4. They work. When I finish preparing the open book exams I often think that they are too easy to pass. I include on purpose those more demanding questions for the highest grade, but in my mind there is no way anybody could flunk the exam when the book is available. I am consistently proved wrong. There are students who fail the open book exams. True, they tend to be the weakest students, those who had usually failed the other exams. Or the uninterested ones, who sit in the back behind their laptops and never show up for review sessions. But the fact that they fail even with the material available tells me that they lack basic study skills. And that is a scary thought when it is about students who have been through years of college.
5. They tell me more about the students than any other kind of exam. I learn a lot about my students reading their exams. Some of them write in a sloppy way but showing 'common sense" and experience. They know what the issue is, but have difficulty translating it to the language of science. They cut through the verbiage but miss the chance to show deep understanding. Others look up words and copy paragraphs from the book related to the question, but never really answering it. It is common, but especially disappointing when coming from students who have done "great" in other exams.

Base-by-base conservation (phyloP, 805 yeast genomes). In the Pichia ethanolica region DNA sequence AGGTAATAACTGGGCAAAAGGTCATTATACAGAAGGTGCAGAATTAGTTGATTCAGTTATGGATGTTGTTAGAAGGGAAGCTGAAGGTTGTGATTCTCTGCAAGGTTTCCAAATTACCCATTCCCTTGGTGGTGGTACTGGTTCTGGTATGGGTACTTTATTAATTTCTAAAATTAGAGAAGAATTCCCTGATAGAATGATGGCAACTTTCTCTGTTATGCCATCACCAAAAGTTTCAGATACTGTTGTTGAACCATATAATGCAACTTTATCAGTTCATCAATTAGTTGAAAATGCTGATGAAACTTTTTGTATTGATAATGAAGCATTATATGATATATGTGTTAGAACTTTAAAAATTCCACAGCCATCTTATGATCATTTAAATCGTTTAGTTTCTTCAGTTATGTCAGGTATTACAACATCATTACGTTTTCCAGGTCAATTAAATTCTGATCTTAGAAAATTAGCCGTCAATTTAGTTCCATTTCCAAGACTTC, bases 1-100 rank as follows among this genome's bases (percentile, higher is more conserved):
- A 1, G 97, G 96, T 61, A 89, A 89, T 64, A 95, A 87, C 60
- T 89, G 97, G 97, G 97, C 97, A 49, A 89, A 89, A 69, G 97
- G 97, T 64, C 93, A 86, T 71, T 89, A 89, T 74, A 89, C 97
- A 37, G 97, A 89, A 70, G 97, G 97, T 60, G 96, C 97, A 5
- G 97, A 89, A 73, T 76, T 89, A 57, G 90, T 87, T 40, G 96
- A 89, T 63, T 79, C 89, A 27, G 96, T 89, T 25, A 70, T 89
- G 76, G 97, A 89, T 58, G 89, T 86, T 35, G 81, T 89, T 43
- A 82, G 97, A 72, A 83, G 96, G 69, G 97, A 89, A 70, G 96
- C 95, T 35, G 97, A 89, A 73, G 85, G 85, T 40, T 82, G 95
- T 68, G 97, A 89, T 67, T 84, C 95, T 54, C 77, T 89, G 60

6. They are bygone. More and more students have ebooks instead of "real" books. This time it was only 2 students, and I was able to get them books, but I was aware they were in disadvantage, as they could not use their highlights and notes. On the other hand I could not have them bring their laptops and do word searches (or even sneak into the internet). 
7. Open note it is. I have had open note exams, and they actually feel better in the sense that note preparation itself is a skill, and students learn just by preparing them. However, I have to think ahead really well in setting the parameters of the notes allowed. Also, I will have to actually check if the students comply with those parameters. Policing is not my cup of tea, but in this case it is part of being fair. Ugh.
So it is kind of anticlimactic that after evaluating my latest and in my opinion, so far my best open book exam developed, I decided not to do it again. However, for the next installment of the course I may do an open book quiz early on. That way I could gauge earlier the level of class and identify those students who may need extra attention. Or just to get them know better. 
What are your experiences with open book exams, dear readers?